Image: Edgar Allen Poe Room, University of Virginia

  • <h2><strong>The Mary and David Harrison Institute for American History, Literature, and Culture and The Albert and Shirley Small Special Collections Library</strong></h2>

    The Mary and David Harrison Institute for American History, Literature, and Culture and The Albert and Shirley Small Special Collections Library

    Tuesday, April 21

    10 a.m. to 5 p.m. Special Presentation at 2 p.m.

    The Mary and David Harrison Institute for American History, Literature, and Culture and the Albert and Shirley Small Special Collections Library. Open 10 a.m. to 5 p.m. Special presentation at 2 p.m. in the Auditorium by Timothy and Genevieve Keller, "Rural, historic, and scenic: Enduring qualities of the Piedmont's cultural landscape." Sometimes rural, historic and scenic mean the same thing, but the distinct qualities of each and the criteria for planning for them differ in significant ways. The Kellers will address the particular challenges for landscape preservation, assessment, and enhancement in Central Virginia. Pioneers in cultural landscape preservation, J. Timothy Keller, FASLA, and Genevieve Keller, Honorary ASLA, are founders and principals of Land and Community Associates, a firm that focuses on integrating innovative cultural landscape theory and practice with historic preservation and land use and community planning. Tim Keller is Professor Emeritus of the Department of Landscape Architecture, College of Design, Iowa State University and the Albemarle County At-Large Planning Commissioner. Genevieve Keller is Vice-President of Preservation Virginia (formerly APVA) and serves on a number of boards and commissions in Virginia.

    A selection of items from UVA's Special Collections related to the cultural landscape of the Piedmont will be displayed 30 minutes before and after the 2:00 p.m. presentation.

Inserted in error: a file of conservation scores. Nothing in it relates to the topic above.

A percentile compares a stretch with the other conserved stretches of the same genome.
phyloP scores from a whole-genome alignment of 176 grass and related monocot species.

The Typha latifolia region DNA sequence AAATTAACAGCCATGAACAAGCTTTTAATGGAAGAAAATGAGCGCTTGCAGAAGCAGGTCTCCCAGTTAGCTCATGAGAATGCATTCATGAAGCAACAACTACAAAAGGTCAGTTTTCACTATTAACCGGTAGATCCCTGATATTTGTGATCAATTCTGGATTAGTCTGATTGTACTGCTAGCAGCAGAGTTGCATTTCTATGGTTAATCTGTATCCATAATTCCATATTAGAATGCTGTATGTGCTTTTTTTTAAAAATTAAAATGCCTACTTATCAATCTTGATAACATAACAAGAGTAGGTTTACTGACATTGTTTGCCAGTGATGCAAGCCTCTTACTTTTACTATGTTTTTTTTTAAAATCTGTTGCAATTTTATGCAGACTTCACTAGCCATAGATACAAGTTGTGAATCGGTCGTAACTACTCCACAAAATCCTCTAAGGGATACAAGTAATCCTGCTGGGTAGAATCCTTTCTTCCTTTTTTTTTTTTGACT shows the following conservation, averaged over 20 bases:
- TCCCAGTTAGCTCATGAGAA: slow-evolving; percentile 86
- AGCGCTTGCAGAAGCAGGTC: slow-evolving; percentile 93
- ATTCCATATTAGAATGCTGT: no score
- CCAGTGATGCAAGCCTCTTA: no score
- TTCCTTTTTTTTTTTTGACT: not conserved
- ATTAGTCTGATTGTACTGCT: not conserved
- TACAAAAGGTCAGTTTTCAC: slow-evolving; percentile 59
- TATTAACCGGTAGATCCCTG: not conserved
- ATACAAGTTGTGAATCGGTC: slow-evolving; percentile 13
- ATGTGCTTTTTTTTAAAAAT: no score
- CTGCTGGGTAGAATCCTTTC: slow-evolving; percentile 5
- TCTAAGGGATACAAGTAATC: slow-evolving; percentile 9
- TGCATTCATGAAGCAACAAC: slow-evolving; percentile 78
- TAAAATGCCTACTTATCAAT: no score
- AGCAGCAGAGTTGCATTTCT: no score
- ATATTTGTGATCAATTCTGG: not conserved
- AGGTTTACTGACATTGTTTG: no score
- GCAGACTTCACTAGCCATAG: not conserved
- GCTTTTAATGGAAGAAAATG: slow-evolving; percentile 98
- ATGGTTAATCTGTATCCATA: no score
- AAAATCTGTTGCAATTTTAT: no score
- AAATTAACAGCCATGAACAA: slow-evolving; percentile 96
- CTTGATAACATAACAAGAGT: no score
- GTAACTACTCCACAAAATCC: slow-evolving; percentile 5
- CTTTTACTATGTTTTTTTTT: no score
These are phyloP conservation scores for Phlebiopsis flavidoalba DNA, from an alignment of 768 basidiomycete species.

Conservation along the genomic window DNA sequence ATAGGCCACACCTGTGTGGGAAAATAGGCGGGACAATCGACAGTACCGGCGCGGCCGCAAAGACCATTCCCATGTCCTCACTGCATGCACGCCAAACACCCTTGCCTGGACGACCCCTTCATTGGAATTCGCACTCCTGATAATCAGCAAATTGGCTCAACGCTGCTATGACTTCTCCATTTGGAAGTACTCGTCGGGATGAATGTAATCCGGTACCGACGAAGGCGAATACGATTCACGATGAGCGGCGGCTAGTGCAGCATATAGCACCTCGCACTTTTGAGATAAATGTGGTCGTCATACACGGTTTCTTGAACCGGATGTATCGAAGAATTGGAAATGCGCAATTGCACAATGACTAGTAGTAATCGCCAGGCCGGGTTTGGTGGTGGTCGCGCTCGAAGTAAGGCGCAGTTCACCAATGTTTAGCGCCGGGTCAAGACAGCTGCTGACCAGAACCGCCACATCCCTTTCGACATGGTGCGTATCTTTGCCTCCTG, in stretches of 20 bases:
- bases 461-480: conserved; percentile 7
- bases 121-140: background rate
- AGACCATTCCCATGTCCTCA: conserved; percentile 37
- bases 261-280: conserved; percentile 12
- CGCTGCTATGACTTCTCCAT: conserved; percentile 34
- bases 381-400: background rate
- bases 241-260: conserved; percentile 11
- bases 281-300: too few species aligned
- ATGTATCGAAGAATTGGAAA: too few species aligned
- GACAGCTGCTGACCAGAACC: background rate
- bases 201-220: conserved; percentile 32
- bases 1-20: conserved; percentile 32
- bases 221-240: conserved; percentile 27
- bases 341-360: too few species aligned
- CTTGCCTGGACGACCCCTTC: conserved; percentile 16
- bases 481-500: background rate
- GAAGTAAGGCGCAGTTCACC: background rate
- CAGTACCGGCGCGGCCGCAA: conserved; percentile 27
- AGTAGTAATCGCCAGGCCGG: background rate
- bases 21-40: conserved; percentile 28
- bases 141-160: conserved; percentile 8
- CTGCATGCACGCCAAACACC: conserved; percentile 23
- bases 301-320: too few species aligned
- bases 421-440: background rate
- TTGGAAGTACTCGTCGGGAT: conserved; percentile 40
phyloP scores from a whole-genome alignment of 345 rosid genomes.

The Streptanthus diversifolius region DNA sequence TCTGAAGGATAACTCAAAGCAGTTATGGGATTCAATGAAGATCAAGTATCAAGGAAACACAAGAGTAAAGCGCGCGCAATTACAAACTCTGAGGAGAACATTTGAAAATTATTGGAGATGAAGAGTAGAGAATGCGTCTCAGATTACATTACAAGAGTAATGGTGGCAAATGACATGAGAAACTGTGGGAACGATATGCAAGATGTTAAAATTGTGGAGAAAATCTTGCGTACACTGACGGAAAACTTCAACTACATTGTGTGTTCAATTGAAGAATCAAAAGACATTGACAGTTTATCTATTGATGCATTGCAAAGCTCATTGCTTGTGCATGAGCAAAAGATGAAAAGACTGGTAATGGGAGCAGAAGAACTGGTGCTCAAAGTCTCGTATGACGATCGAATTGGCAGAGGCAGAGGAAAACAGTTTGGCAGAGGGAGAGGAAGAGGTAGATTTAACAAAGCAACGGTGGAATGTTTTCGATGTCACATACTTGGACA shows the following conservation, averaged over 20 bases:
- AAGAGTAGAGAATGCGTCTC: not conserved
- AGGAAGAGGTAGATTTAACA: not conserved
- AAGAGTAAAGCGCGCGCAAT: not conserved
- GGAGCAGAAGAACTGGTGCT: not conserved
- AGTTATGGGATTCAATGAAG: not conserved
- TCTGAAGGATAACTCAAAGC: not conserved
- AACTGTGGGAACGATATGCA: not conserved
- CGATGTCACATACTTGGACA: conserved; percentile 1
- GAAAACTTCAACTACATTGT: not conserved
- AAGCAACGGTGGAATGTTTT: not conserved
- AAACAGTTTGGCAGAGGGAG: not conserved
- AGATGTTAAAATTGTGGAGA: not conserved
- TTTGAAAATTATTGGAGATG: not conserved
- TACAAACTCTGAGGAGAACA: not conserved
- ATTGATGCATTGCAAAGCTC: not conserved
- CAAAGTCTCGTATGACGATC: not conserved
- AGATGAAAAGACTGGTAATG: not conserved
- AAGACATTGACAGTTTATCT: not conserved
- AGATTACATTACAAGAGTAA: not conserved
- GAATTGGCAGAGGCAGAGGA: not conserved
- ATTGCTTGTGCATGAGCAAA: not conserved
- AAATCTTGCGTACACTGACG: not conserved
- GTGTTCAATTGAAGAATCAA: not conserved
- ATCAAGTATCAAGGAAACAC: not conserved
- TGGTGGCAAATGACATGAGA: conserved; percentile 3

Image: Railings within the Harrison Institute, University of Virginia

  • <h2><strong>Morea Garden and Arboretum</strong></h2>

    Morea Garden and Arboretum

    Tuesday, April 21

    10 a.m. to 5 p.m.

    Located on Sprigg Lane, off Emmet Street just north of Alumni Hall, the Morea Garden features a special selection of shrubs and trees surrounding a historic Federal period home. The house is named after the mulberries cultivated for experiments with silkworms.

    Morea was built by John Patten Emmet, one of the first professors chosen by Mr. Jefferson for the University. The large old trees and a beautifully landscaped botanical collection were started by The Albemarle Garden Club in 1964. Morea was the runner-up for the Garden Club of Virginia’s Common Wealth Award in 2005 and 2006. Tours will be limited to the gardens.

    Image: U.Va. Gardens, University of Virginia

  • <h2><strong>Carr's Hill</strong></h2>
		Carr's Hill</strong></h2>

    Carr's Hill

    Carr's Hill
    Tuesday, April 21

    noon - 4 p.m.

    Located on the hill above the corner of Rugby Road and University Avenue, Carr’s Hill is home to the University's president. Currently, the home is occupied by U.Va.'s Eighth President, Teresa A. Sullivan and her husband, Douglas Laycock.

    In 2009, the University celebrated the centennial of Carr’s Hill, as designed by the New York architecture firm McKim, Mead and White. Listed on the National Register of Historic Places, the house was part of the late 1890s-to-1900s building campaign that also included Cabell, Rouss, Cocke, and Garrett Halls and the North Portico and Rotunda interior.

    Tours of the gardens will be given by Master Gardener John Sauer, Carr’s Hill gardener for Presidents Hereford, O’Neil, Casteen, and Sullivan.